is a psychotherapist, cultural theorist and author applying ideas from depth psychology to culture and technology. He is an honorary senior lecturer at the Department for Psychosocial and Psychoanalytic Studies at the University of Essex (UK). His books include The Psychodynamics of Social Networking: connected-up instantaneous culture and the self and the illustrated children’s self-help book Keep Your Cool: how to deal with life’s worries and stress.  His new book,The Little Book of Calm: tame your anxieties, face your fears, and live free, was released in January of 2018. Aaron is the director of Stillpoint Spaces London, a psychology co-working, therapy, and events hub in London.

Applications must be received by Wednesday, 22nd May 2018. Booking will be final after receipt of payment. 

If you experience any problems during the application process then please call or e-mail Katherine on 020 7378 2052/katherine.ahluwalia@wpf.org.uk in order to be sent an application form.

Freud Memorial Lecture 2018 @ University of Essex Tickets
May 31 @ 6:00 pm – 7:30 pm

Remembering and forgetting are recurring themes in clinical psychoanalysis, in society and in politics.

Think of the demand to recognise and respond to charges of historical abuse. Victims insist that time does not erode the legitimacy and importance of bringing perpetrators to justice. They also feel that their dignity should be restored from the shame and indignity forced upon them. But their demand often comes up against the reply of the accused that they do not remember the alleged abuse.

Here we have remembering and forgetting in both individual and social domains. Think also of recurring commemorations over the years, both private and public. The demand to remember people and events from years ago faces the exhortation that it is time to forget, whether as an individual or a society: time to put it all behind us and to ‘remember the future’.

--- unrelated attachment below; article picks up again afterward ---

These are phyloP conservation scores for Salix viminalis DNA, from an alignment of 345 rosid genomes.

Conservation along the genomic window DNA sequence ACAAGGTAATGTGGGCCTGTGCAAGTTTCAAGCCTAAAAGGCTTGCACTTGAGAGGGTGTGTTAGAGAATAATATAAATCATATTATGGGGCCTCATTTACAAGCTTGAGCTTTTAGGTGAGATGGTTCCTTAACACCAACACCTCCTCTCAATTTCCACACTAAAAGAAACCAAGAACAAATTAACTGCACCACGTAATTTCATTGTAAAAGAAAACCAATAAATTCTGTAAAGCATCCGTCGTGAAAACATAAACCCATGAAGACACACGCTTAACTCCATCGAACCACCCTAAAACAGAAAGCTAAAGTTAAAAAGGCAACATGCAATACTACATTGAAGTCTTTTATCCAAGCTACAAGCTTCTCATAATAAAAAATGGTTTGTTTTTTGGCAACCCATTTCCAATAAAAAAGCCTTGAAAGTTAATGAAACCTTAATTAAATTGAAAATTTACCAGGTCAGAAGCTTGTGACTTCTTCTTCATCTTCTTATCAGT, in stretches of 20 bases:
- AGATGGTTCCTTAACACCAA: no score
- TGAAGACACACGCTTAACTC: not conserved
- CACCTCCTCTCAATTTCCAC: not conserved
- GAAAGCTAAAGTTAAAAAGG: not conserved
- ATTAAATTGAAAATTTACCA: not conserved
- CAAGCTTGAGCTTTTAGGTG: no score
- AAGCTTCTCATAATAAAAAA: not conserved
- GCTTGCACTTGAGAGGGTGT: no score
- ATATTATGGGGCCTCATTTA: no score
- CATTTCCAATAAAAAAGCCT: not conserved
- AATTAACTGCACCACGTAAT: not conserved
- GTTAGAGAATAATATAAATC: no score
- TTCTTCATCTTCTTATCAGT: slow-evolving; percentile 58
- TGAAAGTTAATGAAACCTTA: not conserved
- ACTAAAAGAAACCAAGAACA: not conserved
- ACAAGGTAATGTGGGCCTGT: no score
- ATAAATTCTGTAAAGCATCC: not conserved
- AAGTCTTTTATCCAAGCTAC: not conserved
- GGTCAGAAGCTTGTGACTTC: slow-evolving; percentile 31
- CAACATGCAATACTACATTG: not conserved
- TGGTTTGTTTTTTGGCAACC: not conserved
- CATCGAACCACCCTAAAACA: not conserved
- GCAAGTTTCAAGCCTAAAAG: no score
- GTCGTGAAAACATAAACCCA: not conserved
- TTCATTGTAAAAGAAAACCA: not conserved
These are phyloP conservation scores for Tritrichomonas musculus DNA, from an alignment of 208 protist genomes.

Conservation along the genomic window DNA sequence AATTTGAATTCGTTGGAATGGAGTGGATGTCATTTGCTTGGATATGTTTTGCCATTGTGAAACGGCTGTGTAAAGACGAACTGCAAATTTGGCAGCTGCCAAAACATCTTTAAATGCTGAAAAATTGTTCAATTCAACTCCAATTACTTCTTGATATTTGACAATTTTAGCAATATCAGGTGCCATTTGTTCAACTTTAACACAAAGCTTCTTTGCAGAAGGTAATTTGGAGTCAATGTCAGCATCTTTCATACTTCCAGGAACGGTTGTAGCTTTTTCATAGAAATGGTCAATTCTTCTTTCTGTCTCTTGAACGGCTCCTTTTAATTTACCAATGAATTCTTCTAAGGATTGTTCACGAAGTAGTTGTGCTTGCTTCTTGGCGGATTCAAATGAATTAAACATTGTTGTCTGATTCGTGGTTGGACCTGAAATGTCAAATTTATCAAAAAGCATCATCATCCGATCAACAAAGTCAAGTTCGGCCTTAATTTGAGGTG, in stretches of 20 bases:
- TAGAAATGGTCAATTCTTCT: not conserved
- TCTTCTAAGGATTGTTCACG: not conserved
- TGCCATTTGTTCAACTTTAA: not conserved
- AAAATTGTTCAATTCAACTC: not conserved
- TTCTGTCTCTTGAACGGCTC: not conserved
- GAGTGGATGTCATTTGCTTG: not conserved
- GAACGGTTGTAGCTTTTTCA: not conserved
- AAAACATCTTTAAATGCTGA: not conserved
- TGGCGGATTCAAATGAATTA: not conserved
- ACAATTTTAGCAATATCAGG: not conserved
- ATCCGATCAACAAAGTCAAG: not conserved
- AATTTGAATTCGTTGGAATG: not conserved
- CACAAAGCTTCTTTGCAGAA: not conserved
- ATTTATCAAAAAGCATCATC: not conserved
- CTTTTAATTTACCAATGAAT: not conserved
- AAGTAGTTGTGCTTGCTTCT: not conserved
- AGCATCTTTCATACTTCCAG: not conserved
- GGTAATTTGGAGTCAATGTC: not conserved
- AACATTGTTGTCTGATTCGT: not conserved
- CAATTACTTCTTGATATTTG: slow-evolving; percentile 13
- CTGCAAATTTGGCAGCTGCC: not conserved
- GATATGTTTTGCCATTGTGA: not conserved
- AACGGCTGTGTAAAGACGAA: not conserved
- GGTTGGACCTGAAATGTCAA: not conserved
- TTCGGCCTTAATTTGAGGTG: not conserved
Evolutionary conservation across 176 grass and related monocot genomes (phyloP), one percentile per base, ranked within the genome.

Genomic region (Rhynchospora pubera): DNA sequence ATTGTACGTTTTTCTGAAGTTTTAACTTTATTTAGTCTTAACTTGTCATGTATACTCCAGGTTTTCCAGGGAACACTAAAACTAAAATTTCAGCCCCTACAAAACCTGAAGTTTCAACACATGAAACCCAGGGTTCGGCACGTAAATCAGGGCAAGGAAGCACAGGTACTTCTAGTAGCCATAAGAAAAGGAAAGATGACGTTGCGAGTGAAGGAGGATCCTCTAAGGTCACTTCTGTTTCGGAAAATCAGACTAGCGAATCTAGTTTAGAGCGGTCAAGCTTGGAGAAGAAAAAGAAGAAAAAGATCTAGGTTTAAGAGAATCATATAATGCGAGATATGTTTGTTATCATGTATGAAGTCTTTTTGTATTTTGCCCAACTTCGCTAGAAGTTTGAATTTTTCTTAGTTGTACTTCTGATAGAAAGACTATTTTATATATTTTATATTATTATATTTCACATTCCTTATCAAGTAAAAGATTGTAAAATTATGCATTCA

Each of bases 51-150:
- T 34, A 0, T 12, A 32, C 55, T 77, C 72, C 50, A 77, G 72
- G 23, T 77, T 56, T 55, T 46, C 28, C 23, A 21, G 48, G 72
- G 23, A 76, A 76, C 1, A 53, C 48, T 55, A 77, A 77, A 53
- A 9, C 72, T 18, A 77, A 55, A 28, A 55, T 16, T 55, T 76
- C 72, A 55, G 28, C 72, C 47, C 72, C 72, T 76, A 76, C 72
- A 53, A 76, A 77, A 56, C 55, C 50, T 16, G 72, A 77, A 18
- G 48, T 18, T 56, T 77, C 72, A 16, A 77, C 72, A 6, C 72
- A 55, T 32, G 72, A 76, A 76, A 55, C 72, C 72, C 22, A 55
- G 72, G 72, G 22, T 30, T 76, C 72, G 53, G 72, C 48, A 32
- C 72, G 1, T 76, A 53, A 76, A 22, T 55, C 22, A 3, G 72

In a psychoanalytic framework, remembering can be reparative and healing, but can also be anti-reparative and destructive. This complex and often confused relationship between remembering and forgetting is the topic of this lecture, which is based on clinical and historical material.

The Speaker

Karl Figlio is Emeritus Professor in the Department of Psychosocial and Psychoanalytic Studies and founding director of the former Centre for Psychoanalytic Studies. He is a member of the Psychoanalytic Psychotherapy Association of the British Psychoanalytic Council and Clinical Associate of the British Psychoanalytical Society, in private practice.

He has published widely on psychoanalysis, both as a discipline and in relation to society. Recent work includes:

  • “The Mentality of Conviction: Feeling Certain and the Search for Truth”. In The Feeling of Certainty. Hinshelwood, R. and Mintchev, N. (eds). London: Palgrave MacMillan, 2017
  • Remembering as Reparation: Psychoanalysis and Historical Memory. London: Palgrave MacMillan, 2017
Jun
2
Sat
Spiritual Experience: Jungian Analysis and the Vedanta @ SAP Tickets
Jun 2 @ 2:00 pm – 5:00 pm

Spiritual Experience: Jungian Analysis and the Vedanta
Marcus West & David Sagar

This talk is an attempt to explore and demystify spiritual experience. We will describe Jung’s understanding of spiritual experience through his conceptualisation of individuation and the ego and the Self, looking at his own spiritual experience in passing; we will consider the role analysis can play and be an important element on a spiritual journey and look at how spirituality can sometimes be used defensively; and we will explore the practice and ‘philosophy’ of Vedanta and how that illuminates our understanding of the psyche and spiritual experience.